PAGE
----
HANOI - Japanese agricultural businesses are making a beeline for Vietnam since the Trans-Pacific Partnership (TPP) is set to open up their country’s market and bring import tariffs down to zero, according to a source from Vietnam Investment Review newspa
A report by Japanese investment consulting firm Seiko Ideas Corp. said Japan would have to allow imports of even the most sensitive items from all TPP members.
This would put Japan in a disadvantageous situation since its agricultural production is small and expensive, it said.
Japanese firms therefore decided to step up investment in the Vietnamese agriculture sector since the latter is also a TPP member.
They could then export products from Vietnam to their country paying zero tax. The TPP stipulates that to enjoy the zero tariff, a product must have 70 per cent content from member countries.
Seeing the writing on the wall, Kato Group began to collaborate with Binh Dinh province last year to invest US$771,000 in tuna fishing through 2020.
It has helped the central province master the technologies used in sea tuna fishing and on-board storage so that the products meet quality requirements when exported to Japan.
The province has bought five sets of Japanese tuna fishing equipment at a cost of 1.5 billion dong (US$66,355) for training its fishermen.
Shudensha Company has been implementing an $820,000 project to improve water quality at aquaculture farms.
OTA Kaki Company is collaborating with the central highlands province of Lam Dong to develop a flower market with an effective distribution system.
Also in Lam Dong, Nikko Foods Company is working on a $820,000 high-quality tomato farming project.
The Japan International Co-operation Agency (JICA) said it would step up support to the Vietnamese agricultural sector through various projects in which Japanese firms would invest.
Mori Mutsuya, former head of JICA Vietnam, said that Vietnam’s agriculture sector had massive potential.
“For instance, our survey in Lam Dong found that if farmers replace coffee trees with flowers, their income will rise nine fold.”
Scouring the country
Nguyen Do Anh Tuan, head of the Institute for Policy and Strategy for Agriculture and Rural Development, told Vietnam News Agency that Japanese investors had already started going around the country looking for opportunities to invest in hi-tech farming.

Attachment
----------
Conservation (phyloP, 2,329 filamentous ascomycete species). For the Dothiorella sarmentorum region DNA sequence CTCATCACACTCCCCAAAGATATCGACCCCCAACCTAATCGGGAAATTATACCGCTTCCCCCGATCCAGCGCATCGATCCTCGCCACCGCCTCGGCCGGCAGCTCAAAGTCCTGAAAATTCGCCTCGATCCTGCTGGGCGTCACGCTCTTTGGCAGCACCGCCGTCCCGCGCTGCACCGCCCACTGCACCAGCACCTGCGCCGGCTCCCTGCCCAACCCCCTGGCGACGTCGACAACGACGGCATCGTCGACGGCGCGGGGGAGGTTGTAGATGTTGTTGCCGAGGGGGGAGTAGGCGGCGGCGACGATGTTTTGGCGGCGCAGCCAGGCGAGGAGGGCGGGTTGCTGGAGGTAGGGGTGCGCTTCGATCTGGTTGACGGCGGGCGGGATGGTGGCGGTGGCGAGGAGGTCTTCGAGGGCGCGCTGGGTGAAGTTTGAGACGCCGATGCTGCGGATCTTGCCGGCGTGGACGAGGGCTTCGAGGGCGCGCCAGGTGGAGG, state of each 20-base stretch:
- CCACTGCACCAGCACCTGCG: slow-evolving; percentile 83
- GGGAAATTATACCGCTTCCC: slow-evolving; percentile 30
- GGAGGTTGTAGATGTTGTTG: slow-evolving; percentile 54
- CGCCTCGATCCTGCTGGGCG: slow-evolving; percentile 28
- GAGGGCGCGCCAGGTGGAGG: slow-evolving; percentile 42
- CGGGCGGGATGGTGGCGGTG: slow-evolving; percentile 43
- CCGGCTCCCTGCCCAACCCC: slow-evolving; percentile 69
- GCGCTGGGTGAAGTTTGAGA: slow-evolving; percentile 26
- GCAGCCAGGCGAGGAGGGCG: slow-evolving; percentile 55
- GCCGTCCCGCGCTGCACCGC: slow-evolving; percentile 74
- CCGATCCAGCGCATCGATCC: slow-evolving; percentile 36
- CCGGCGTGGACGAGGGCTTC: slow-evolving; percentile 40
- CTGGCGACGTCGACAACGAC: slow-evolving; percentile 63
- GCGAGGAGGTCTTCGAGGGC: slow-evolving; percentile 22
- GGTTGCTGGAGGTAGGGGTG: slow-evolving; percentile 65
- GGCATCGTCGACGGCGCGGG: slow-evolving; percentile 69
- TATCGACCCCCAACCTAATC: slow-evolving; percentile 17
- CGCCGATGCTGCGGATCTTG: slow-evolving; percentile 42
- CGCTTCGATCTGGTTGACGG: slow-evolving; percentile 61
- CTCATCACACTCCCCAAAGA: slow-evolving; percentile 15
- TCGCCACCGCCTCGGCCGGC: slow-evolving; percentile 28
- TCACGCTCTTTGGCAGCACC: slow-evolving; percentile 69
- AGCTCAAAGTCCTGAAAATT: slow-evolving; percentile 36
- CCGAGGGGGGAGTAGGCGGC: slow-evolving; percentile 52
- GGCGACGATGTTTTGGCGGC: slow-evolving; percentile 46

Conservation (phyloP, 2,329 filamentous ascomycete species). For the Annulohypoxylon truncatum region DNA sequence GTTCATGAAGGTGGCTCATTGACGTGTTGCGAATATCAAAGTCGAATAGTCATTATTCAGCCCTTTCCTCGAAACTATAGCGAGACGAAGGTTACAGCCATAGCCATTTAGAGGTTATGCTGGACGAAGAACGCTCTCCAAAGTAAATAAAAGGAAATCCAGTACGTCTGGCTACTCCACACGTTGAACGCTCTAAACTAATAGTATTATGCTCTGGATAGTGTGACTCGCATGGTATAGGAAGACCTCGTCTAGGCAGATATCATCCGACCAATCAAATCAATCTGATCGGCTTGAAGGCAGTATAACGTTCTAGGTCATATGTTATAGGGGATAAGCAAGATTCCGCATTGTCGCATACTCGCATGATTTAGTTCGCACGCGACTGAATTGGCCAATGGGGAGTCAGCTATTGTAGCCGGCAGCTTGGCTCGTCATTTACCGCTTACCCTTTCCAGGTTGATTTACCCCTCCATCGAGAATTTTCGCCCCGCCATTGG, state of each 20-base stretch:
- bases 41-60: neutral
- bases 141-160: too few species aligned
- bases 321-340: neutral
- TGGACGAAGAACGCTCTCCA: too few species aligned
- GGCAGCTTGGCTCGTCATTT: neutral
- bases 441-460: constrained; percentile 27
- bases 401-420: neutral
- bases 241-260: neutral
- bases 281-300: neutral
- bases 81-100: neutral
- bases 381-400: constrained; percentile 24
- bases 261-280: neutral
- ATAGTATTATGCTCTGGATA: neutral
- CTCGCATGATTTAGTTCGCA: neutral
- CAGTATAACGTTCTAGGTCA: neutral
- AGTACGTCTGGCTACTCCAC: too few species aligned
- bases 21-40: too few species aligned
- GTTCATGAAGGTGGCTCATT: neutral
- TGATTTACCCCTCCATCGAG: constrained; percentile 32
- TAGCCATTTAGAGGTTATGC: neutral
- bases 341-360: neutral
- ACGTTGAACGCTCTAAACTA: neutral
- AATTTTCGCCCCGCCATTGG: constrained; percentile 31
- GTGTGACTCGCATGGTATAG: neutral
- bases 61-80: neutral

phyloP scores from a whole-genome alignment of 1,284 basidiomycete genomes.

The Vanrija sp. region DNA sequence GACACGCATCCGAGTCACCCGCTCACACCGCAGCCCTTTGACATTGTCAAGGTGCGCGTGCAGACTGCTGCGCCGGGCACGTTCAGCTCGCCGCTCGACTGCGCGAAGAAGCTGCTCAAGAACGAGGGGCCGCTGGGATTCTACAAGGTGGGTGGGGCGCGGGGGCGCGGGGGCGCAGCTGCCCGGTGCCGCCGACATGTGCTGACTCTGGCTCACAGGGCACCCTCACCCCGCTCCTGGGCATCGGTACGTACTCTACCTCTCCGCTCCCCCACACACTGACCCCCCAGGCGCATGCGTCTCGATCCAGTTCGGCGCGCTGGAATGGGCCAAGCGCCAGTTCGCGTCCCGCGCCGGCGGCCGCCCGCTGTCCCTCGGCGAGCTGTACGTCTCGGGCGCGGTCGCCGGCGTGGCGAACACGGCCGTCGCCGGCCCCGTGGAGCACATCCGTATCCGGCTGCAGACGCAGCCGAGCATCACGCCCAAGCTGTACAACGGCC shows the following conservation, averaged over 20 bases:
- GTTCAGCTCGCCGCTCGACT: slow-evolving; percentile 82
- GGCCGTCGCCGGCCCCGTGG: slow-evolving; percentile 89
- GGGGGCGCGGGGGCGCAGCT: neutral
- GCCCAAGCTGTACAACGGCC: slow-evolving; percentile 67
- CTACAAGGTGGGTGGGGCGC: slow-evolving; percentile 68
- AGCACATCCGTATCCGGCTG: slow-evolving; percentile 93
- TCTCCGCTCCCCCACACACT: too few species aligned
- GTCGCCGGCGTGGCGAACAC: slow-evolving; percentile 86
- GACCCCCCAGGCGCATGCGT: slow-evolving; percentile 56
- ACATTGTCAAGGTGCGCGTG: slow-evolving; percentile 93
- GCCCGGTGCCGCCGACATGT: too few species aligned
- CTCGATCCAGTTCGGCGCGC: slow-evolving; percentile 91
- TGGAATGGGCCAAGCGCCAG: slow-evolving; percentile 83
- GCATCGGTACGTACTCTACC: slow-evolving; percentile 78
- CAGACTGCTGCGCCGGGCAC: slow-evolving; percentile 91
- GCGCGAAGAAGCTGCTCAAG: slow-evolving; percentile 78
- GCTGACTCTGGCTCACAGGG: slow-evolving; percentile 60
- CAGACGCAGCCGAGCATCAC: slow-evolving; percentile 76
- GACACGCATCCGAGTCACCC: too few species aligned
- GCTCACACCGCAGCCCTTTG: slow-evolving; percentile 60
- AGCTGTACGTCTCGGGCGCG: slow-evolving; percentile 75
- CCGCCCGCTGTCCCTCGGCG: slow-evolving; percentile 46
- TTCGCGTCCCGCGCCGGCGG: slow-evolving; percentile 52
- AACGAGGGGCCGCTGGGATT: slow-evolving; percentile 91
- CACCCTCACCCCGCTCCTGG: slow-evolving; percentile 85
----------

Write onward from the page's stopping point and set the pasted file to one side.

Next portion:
Some had already begun production, including of vegetables in the central highlands province of Lam Dong and mangoes in the Mekong Delta province of Dong Thap and through a hi-tech project in the northern province of Vinh Phuc.
He underscored that Vietnam and Japan saw great opportunities for agricultural co-operation, especially after signing a number of bilateral and multilateral free trade agreements, including the TPP, which has comprehensive commitments.
Once it takes effect in 2018 the TPP is expected to give a push to Vietnam-Japan agricultural investment and trade by opening the market for 38.4 per cent of their agricultural products, 64.8 per cent of aquatic products and 17.2 per cent of wooden products, according to Tuan.
Japan will immediately remove tariffs on 78 per cent of Vietnamese agricultural exports and the figure will rise to 88.5 per cent in the next five or six years.
This is a good opportunity for Vietnam to expand its exports, increase its access to major markets around the world and join global supply chains.
Japanese firms can invest in Vietnam’s agricultural sector to take advantage of tariff incentives, abundant natural resources and cheap labour.
With their advantages in technology and market access in Vietnam, Japanese businesses can invest in making agricultural machinery, fertilisers and pesticides.
They can also look at support industries like packaging, preservation equipment, glass and net houses, and processing.
Tuan said Japanese companies should join hands with their local counterparts to develop large-scale fields and complete value chains and brands for the domestic and international markets.
But to boost such investment flows, Vietnam should provide policy support for investors to resolve difficulties, develop land funds and build infrastructure, he said, adding that local governments should be more proactive in supporting businesses.
The country should focus on fostering small and medium-sized enterprises which can co-operate with Japanese companies in production, processing and distribution, he said.
Figures from the Foreign Investment Agency show that last year Japan was the third largest investor in Vietnam with $1.84 billion, accounting for 8.1 per cent of the total.
Agriculture was among the sectors to attract the largest amounts of investment.
In the central highlands province of Lam Dong, 10 Japanese companies have invested in agriculture, primarily growing clean vegetables.
Others such as Yanmar, Maruyama MFG, Marumasu Kikai, and Nankai Kinzoku are interested in not just investment in high-tech agricultural projects but also want to import farm machinery.